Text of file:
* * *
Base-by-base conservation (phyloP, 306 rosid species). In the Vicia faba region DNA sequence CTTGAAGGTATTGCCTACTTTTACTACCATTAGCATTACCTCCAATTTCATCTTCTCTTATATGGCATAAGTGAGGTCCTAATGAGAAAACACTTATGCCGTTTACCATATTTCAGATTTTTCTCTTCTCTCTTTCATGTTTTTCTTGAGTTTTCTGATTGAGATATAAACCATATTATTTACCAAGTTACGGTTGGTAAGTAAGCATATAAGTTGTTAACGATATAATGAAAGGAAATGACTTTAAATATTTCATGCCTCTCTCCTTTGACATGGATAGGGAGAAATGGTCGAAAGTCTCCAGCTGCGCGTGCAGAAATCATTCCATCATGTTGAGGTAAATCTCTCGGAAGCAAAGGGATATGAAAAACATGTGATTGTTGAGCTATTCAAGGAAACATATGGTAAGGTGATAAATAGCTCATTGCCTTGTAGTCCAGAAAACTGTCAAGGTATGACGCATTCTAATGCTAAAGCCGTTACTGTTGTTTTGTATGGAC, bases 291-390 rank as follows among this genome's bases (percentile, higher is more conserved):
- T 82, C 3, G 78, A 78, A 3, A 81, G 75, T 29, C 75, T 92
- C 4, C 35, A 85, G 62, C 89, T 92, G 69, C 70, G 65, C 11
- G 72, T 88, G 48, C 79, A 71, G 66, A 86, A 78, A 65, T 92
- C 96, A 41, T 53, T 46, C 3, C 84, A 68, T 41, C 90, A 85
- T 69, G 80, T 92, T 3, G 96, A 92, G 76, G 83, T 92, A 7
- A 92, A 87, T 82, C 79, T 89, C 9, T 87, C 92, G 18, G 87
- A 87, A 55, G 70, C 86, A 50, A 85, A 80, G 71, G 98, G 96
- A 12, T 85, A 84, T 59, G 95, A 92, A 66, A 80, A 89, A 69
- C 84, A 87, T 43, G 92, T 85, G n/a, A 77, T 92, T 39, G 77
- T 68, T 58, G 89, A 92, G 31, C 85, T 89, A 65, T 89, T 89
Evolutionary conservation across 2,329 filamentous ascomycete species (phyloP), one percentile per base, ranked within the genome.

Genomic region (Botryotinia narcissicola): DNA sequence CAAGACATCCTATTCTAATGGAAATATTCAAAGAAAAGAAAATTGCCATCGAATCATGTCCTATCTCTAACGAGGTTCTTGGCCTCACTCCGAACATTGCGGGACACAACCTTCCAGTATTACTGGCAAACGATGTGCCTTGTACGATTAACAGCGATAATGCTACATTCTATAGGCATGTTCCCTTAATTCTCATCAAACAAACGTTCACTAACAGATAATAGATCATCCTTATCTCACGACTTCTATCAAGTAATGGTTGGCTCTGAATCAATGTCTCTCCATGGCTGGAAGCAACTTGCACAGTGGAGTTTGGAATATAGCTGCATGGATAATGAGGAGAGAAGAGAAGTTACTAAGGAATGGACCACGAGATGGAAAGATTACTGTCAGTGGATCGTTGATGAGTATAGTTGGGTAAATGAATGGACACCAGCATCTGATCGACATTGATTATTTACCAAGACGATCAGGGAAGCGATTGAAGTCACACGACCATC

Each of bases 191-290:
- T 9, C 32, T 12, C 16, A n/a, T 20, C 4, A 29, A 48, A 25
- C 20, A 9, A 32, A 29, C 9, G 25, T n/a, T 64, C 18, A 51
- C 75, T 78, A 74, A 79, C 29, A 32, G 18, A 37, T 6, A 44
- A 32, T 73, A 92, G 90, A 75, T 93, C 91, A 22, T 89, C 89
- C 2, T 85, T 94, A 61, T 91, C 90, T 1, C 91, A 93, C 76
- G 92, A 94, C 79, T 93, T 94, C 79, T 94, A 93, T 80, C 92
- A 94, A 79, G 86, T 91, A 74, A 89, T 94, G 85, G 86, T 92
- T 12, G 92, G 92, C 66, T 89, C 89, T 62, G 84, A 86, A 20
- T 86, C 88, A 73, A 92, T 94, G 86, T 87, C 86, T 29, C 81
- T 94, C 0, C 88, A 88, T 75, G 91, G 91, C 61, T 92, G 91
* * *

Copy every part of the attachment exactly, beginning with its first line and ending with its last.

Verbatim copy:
Base-by-base conservation (phyloP, 306 rosid species). In the Vicia faba region DNA sequence CTTGAAGGTATTGCCTACTTTTACTACCATTAGCATTACCTCCAATTTCATCTTCTCTTATATGGCATAAGTGAGGTCCTAATGAGAAAACACTTATGCCGTTTACCATATTTCAGATTTTTCTCTTCTCTCTTTCATGTTTTTCTTGAGTTTTCTGATTGAGATATAAACCATATTATTTACCAAGTTACGGTTGGTAAGTAAGCATATAAGTTGTTAACGATATAATGAAAGGAAATGACTTTAAATATTTCATGCCTCTCTCCTTTGACATGGATAGGGAGAAATGGTCGAAAGTCTCCAGCTGCGCGTGCAGAAATCATTCCATCATGTTGAGGTAAATCTCTCGGAAGCAAAGGGATATGAAAAACATGTGATTGTTGAGCTATTCAAGGAAACATATGGTAAGGTGATAAATAGCTCATTGCCTTGTAGTCCAGAAAACTGTCAAGGTATGACGCATTCTAATGCTAAAGCCGTTACTGTTGTTTTGTATGGAC, bases 291-390 rank as follows among this genome's bases (percentile, higher is more conserved):
- T 82, C 3, G 78, A 78, A 3, A 81, G 75, T 29, C 75, T 92
- C 4, C 35, A 85, G 62, C 89, T 92, G 69, C 70, G 65, C 11
- G 72, T 88, G 48, C 79, A 71, G 66, A 86, A 78, A 65, T 92
- C 96, A 41, T 53, T 46, C 3, C 84, A 68, T 41, C 90, A 85
- T 69, G 80, T 92, T 3, G 96, A 92, G 76, G 83, T 92, A 7
- A 92, A 87, T 82, C 79, T 89, C 9, T 87, C 92, G 18, G 87
- A 87, A 55, G 70, C 86, A 50, A 85, A 80, G 71, G 98, G 96
- A 12, T 85, A 84, T 59, G 95, A 92, A 66, A 80, A 89, A 69
- C 84, A 87, T 43, G 92, T 85, G n/a, A 77, T 92, T 39, G 77
- T 68, T 58, G 89, A 92, G 31, C 85, T 89, A 65, T 89, T 89
Evolutionary conservation across 2,329 filamentous ascomycete species (phyloP), one percentile per base, ranked within the genome.

Genomic region (Botryotinia narcissicola): DNA sequence CAAGACATCCTATTCTAATGGAAATATTCAAAGAAAAGAAAATTGCCATCGAATCATGTCCTATCTCTAACGAGGTTCTTGGCCTCACTCCGAACATTGCGGGACACAACCTTCCAGTATTACTGGCAAACGATGTGCCTTGTACGATTAACAGCGATAATGCTACATTCTATAGGCATGTTCCCTTAATTCTCATCAAACAAACGTTCACTAACAGATAATAGATCATCCTTATCTCACGACTTCTATCAAGTAATGGTTGGCTCTGAATCAATGTCTCTCCATGGCTGGAAGCAACTTGCACAGTGGAGTTTGGAATATAGCTGCATGGATAATGAGGAGAGAAGAGAAGTTACTAAGGAATGGACCACGAGATGGAAAGATTACTGTCAGTGGATCGTTGATGAGTATAGTTGGGTAAATGAATGGACACCAGCATCTGATCGACATTGATTATTTACCAAGACGATCAGGGAAGCGATTGAAGTCACACGACCATC

Each of bases 191-290:
- T 9, C 32, T 12, C 16, A n/a, T 20, C 4, A 29, A 48, A 25
- C 20, A 9, A 32, A 29, C 9, G 25, T n/a, T 64, C 18, A 51
- C 75, T 78, A 74, A 79, C 29, A 32, G 18, A 37, T 6, A 44
- A 32, T 73, A 92, G 90, A 75, T 93, C 91, A 22, T 89, C 89
- C 2, T 85, T 94, A 61, T 91, C 90, T 1, C 91, A 93, C 76
- G 92, A 94, C 79, T 93, T 94, C 79, T 94, A 93, T 80, C 92
- A 94, A 79, G 86, T 91, A 74, A 89, T 94, G 85, G 86, T 92
- T 12, G 92, G 92, C 66, T 89, C 89, T 62, G 84, A 86, A 20
- T 86, C 88, A 73, A 92, T 94, G 86, T 87, C 86, T 29, C 81
- T 94, C 0, C 88, A 88, T 75, G 91, G 91, C 61, T 92, G 91